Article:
The Massachusetts Homestead Act is explained in General Laws (MGL) Chapter 188. This act is designed to protect home ownership from execution and forced sale, as long as the owner or covered family member occupies or intends to occupy the property as his or her principal place of residence.
The Massachusetts Homestead Act provides limited protection of the value of the home (up to $500,000), against unsecured creditor claims, upon recording a Declaration of Homestead. Without filing, there is $125,000 worth of automatic protection on a principal residence.
The Homestead is filed at the Registry of Deeds for the county where the property is located. The act has two sections under which a person may file. Under Section 1, the owner of a home may file for the benefit of his or her family. Although only one owner files, a declaration filed by one spouse benefits both of them, and their children.
Under Section 1A, a person age 62 or older (or a disabled person) may declare an Elderly or Disabled Person’s Homestead. The Section 1A homestead benefit does not extend to other family members, but each qualified owner may file separately. Upon filing a Declaration of Homestead, the property is exempt from attachment, execution or forced sale for the payment of “non-exempted” debts. As of March 16, 2011, property held in trust is also eligible for protection.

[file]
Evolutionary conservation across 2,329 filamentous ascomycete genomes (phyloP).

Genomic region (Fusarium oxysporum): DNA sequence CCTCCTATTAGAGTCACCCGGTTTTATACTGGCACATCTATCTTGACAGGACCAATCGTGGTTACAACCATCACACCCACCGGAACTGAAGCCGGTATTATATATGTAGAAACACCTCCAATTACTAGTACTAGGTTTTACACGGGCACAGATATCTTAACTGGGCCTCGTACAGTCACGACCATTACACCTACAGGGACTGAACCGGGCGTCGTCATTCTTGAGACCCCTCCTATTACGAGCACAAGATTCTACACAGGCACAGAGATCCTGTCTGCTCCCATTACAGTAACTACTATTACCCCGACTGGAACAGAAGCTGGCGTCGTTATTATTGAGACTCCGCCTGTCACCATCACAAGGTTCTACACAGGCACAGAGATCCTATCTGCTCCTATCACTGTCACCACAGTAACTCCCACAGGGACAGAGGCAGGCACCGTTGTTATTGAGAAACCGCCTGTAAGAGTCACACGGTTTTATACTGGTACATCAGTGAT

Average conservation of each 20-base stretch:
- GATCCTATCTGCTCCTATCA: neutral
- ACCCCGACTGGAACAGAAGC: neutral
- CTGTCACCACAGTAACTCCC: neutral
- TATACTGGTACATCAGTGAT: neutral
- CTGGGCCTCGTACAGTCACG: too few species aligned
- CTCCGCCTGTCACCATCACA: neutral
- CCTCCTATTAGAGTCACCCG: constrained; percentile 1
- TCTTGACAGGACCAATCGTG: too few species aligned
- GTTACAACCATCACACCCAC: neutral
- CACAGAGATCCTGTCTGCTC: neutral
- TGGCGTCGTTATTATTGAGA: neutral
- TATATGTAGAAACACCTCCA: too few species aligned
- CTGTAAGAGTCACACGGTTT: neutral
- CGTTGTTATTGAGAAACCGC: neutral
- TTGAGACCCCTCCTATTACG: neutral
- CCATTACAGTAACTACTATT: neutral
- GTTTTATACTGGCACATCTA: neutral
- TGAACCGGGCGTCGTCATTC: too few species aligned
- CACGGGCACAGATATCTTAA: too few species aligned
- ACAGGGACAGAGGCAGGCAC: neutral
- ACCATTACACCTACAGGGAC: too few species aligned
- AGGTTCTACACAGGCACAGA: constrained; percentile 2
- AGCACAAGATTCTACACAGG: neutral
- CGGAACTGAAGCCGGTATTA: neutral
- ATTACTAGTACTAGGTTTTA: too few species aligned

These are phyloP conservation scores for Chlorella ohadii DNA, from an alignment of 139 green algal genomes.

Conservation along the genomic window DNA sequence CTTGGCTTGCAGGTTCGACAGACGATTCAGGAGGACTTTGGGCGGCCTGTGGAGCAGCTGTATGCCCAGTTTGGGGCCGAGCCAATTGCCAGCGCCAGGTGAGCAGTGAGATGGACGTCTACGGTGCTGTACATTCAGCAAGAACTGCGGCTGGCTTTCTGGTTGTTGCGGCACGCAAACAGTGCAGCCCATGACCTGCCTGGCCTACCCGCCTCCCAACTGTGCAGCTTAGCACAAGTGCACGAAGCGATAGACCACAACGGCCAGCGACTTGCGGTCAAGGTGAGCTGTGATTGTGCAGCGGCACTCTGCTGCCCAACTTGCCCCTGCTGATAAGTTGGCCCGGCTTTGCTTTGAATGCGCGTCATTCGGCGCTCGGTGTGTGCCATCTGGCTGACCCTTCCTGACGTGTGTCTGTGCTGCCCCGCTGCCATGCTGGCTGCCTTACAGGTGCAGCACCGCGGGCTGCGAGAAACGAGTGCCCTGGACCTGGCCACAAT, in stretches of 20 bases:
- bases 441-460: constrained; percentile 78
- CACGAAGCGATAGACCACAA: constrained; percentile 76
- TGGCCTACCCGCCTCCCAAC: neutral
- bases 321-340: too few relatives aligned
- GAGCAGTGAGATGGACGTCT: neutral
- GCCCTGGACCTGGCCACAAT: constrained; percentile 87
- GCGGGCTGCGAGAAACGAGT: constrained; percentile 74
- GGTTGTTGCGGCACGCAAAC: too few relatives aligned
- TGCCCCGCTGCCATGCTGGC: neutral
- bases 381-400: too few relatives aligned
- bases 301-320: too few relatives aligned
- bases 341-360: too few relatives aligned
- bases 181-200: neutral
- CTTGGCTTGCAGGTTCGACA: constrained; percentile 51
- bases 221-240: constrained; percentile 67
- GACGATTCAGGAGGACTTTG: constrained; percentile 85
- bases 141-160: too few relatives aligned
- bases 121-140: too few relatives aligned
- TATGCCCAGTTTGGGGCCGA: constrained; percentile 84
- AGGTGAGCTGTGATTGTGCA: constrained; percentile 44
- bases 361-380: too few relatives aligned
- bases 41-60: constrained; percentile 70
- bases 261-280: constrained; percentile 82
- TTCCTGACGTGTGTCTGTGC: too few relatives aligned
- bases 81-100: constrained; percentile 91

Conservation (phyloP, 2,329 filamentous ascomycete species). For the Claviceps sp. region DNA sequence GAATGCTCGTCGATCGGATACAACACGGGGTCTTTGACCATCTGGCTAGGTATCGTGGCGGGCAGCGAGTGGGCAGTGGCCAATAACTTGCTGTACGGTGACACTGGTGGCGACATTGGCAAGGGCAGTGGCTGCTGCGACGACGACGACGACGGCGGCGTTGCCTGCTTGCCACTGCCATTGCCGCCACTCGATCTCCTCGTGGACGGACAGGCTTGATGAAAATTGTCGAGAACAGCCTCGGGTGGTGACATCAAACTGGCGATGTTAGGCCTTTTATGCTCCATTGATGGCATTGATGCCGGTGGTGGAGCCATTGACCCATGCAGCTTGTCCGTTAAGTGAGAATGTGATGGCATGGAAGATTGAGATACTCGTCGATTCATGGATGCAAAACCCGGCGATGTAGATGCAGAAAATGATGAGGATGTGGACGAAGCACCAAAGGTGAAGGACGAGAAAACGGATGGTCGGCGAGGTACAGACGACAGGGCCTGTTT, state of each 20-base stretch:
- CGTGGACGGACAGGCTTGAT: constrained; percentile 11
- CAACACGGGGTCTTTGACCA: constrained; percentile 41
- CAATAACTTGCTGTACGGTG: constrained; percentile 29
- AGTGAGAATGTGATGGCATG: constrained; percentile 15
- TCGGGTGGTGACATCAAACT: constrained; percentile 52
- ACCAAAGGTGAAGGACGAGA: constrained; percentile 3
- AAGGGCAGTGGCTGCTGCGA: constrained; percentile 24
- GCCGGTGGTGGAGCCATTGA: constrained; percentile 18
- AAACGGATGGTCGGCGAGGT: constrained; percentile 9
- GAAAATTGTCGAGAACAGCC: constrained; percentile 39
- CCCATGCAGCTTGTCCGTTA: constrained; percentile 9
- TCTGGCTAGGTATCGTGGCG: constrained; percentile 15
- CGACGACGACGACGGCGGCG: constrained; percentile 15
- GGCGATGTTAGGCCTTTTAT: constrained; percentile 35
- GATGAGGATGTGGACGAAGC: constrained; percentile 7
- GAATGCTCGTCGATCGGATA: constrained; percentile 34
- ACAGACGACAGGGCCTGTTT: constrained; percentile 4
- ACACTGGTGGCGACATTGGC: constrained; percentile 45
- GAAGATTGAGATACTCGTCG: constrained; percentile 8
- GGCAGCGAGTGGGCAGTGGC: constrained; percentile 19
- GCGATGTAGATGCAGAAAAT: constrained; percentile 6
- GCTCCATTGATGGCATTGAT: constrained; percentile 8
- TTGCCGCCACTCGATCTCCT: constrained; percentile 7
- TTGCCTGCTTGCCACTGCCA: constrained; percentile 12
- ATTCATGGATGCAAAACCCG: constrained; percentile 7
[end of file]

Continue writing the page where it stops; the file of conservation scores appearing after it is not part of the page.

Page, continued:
The Homestead Act does not cover the following:
- Federal, state, local taxes, and tax liens;
- Mortgages contracted for the purchase of the home and most other mortgages;
- Debts and encumbrances existing before the filing the Declaration of Homestead;
- Probate court executions for spousal or child support;
- Attachments on land not owned by the owner of the homestead;
- Court ordered executions in cases of fraud, mistake, duress, undue influence, and lack of capacity.